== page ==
py.setup_int_pin_wake_up() has no effect when a button is pushed

  • I have installed a simple push button on my board connected to GND and P9(G16) of the external IO header.

    My little test code looks like this:

    def goSleep():
        print("Do not wake up by accelerometer")
        py.setup_int_wake_up(False, False)
        print("Setting P9 to listen for wakeup on falling edge")
        print("Going into deepsleep, no backup power for GPS")
        py = Pytrack()
        print('goSleep launched')
    except Exception as exc:
        sys.print_exception("Exception in system init: {0}".format(exc))

    No matter whether I put py.setup_int_pin_wake_up(True) or py.setup_int_pin_wake_up(False) -> the button does not wake up the board.

    So to be sure my button was working, I tested with

    def pin_handler(arg):
        if int(p_in()) == 0:
            print("irq on %s",(
        py = Pytrack()
        print('P9 button enabled')
        p_in = Pin('P9', mode=Pin.IN, pull=Pin.PULL_UP)
        p_in.callback(Pin.IRQ_FALLING, pin_handler)
    except Exception as exc:
        sys.print_exception("Exception in system init: {0}".format(exc))

    which outputs as expected:

    irq on P9

    I tried other combination like enabling the accelerometer (that works) but the button never wakes up the board.

    My system:(sysname='WiPy', nodename='WiPy', release='1.17.3.b1', version='v1.8.6-849-83e2f7f on 2018-03-19', machine='WiPy with ESP32')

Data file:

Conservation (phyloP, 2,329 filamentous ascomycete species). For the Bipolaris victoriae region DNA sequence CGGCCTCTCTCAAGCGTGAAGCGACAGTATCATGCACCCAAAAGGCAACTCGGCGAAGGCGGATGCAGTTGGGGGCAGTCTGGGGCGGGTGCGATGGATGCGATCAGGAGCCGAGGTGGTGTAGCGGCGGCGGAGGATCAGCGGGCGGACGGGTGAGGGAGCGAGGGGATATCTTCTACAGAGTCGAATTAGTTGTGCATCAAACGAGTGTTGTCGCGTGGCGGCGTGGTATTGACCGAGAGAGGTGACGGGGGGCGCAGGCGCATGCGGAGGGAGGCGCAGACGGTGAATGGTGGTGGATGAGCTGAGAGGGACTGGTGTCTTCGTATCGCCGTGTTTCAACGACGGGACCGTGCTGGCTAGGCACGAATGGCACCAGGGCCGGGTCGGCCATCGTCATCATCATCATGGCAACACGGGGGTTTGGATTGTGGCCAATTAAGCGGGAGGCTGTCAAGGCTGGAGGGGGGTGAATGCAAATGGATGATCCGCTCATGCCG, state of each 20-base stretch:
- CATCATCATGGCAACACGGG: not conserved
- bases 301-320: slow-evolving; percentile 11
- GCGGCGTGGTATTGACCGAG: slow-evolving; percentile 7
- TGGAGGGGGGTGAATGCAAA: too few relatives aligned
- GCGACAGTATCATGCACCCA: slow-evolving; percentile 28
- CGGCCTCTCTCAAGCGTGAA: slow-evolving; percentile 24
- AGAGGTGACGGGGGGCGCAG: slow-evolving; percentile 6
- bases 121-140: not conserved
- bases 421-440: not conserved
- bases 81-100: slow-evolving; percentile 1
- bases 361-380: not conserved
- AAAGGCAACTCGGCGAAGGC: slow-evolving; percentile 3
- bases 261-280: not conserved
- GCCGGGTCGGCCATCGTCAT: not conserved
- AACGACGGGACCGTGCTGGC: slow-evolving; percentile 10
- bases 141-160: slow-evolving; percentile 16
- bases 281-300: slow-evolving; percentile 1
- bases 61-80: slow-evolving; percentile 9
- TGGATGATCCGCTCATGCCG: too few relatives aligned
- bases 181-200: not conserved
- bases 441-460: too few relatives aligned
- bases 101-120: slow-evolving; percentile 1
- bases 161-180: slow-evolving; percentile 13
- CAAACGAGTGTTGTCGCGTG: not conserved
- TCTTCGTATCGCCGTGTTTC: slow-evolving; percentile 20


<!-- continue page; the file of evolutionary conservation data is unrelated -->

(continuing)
The pyboard firmware is the latest pytrack_0.0.8.dfu

    What am I missing?

  • @fsergeys yes, we physically cut the header for that pin, so the only things that remain connected are the sensor and the PIC on the Pysense in our case. The LoPy was just bringing havoc when in deep sleep mode.

    You may want to experiment by using jumper cables between the WiPy and PyTrack at first, connecting everything but that pin, but I’m pretty sure you’ll get better results that way.

    Of course things would be very different with a WiPy 3, LoPy 4 or any of the other modules that implement deeep sleep directly rather than having to rely on an external board.

  • @jcaron So, do I understand well that you physically cut off the pin of P9 on the Lopy? Then you got better behaviour on P9 (external IO) on the pytrack when connect to 3V3 sensor (pin 4 of the external IO)?
    Just want to be sure before I go down that route.

  • @fsergeys when the Pytrack enter deep sleep mode, it powers down the WiPy, which means P9 is actually more or less pulled to ground.

    You would need to have your button connected to the 3v3_sensors pin rather than GND to have a difference in the signal, though you probably need a resistor somewhere in there as well.

    Note that the state of P9 during sleep is a bit weird, and in my experience you end up with bizarre voltages, which depending on the sensor used can result in levels which are not really recognised as high or low when they should. There are also parasite signals at the time you go to sleep or wake up.

    The solution we went for is to actually cut P9 on the LoPy. Note that it means you can only read the state of the button via the PyTrack’s PIC once you do that, but it does work pretty well.

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